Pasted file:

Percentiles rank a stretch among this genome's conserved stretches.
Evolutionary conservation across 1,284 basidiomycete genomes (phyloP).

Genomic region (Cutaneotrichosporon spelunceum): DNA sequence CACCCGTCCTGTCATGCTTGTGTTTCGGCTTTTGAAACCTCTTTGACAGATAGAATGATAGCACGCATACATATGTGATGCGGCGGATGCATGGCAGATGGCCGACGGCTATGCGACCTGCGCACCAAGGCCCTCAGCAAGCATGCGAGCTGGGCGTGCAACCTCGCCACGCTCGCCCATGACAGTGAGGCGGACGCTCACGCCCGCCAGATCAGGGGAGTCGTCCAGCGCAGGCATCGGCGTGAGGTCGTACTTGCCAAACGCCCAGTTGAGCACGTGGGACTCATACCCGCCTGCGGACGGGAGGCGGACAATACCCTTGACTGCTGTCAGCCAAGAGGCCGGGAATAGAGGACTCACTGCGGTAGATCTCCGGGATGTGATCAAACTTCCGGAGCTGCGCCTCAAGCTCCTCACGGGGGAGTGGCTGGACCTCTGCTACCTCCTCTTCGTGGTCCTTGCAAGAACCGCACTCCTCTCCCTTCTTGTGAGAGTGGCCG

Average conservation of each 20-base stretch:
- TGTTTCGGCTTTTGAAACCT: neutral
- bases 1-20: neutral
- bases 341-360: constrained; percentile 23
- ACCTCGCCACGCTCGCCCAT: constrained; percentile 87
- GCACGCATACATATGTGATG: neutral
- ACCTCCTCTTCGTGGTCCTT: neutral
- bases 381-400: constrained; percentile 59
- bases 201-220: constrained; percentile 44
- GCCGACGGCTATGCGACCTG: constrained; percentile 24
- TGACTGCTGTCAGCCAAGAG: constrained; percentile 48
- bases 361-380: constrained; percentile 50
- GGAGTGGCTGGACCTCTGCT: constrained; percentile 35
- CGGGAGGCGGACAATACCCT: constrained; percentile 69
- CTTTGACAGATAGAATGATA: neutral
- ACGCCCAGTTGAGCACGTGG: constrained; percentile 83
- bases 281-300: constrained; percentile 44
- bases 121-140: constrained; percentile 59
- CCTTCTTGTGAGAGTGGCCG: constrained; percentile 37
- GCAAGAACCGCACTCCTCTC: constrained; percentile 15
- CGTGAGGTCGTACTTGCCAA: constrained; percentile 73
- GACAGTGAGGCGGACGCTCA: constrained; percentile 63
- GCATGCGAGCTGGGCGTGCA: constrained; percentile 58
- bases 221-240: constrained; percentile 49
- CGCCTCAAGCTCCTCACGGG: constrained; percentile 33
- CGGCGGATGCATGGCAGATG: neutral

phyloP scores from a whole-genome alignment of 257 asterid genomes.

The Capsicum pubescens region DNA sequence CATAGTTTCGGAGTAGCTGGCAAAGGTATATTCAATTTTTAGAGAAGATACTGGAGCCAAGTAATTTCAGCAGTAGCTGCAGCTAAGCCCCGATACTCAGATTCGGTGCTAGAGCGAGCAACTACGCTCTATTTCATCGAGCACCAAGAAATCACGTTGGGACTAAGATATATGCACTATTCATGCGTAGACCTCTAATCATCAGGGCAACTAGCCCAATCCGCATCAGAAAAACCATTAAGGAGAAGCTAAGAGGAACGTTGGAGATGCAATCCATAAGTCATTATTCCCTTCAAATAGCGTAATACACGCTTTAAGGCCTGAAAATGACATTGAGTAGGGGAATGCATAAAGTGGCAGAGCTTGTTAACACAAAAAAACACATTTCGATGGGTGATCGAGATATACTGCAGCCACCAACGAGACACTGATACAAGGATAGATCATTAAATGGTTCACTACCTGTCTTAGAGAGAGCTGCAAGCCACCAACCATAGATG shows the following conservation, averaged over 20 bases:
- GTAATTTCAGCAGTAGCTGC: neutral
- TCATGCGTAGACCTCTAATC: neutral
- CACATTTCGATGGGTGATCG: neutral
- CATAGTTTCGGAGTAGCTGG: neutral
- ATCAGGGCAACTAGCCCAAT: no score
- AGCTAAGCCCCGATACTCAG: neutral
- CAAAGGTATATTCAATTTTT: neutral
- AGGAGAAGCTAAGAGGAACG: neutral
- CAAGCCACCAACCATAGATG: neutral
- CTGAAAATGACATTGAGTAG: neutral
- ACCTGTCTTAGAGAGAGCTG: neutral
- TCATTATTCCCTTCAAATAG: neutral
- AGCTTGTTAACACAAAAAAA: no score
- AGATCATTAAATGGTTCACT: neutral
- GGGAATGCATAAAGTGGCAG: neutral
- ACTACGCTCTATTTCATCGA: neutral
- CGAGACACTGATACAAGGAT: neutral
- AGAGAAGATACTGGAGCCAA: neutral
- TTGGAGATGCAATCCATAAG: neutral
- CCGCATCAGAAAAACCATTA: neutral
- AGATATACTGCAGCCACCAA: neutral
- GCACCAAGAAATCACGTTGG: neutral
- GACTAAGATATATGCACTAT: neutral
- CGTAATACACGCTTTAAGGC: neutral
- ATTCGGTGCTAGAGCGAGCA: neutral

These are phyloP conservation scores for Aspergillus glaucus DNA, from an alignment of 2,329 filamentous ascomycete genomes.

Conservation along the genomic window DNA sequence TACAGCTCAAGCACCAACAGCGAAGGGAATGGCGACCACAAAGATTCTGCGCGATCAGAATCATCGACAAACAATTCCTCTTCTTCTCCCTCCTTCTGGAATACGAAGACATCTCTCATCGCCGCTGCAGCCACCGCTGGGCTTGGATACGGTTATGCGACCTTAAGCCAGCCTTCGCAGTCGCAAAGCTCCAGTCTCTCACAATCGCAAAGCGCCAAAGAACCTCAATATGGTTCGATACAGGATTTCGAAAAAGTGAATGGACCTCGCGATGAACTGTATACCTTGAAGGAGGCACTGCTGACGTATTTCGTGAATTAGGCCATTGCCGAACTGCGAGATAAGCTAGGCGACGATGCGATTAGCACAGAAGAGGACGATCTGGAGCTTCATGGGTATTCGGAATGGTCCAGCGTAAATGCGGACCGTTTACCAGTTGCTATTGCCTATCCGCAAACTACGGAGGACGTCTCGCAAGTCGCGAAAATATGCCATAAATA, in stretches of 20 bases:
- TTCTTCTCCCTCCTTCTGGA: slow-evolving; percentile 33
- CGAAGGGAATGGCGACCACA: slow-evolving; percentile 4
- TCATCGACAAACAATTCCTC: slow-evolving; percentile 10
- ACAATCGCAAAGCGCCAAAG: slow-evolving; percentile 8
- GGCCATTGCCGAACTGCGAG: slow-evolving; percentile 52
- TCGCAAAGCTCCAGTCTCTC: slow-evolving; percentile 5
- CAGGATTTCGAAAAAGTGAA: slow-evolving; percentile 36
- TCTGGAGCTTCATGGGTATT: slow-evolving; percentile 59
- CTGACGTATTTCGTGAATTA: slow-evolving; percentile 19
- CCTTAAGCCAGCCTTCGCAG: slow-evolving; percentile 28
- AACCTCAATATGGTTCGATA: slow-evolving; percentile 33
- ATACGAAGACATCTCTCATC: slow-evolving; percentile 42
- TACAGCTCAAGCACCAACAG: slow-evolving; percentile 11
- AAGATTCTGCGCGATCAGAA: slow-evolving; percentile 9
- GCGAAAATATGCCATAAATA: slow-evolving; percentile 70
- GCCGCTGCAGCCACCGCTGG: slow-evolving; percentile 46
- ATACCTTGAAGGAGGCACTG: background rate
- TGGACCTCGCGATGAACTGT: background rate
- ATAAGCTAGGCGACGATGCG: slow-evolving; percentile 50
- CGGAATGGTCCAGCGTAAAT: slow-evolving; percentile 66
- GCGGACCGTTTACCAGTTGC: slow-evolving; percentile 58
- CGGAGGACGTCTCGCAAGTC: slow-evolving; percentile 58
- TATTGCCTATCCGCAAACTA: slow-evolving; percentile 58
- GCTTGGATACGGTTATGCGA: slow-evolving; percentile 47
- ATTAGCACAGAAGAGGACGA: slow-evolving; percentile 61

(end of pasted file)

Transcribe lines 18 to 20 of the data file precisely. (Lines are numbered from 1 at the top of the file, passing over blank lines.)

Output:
- CTTTGACAGATAGAATGATA: neutral
- ACGCCCAGTTGAGCACGTGG: constrained; percentile 83
- bases 281-300: constrained; percentile 44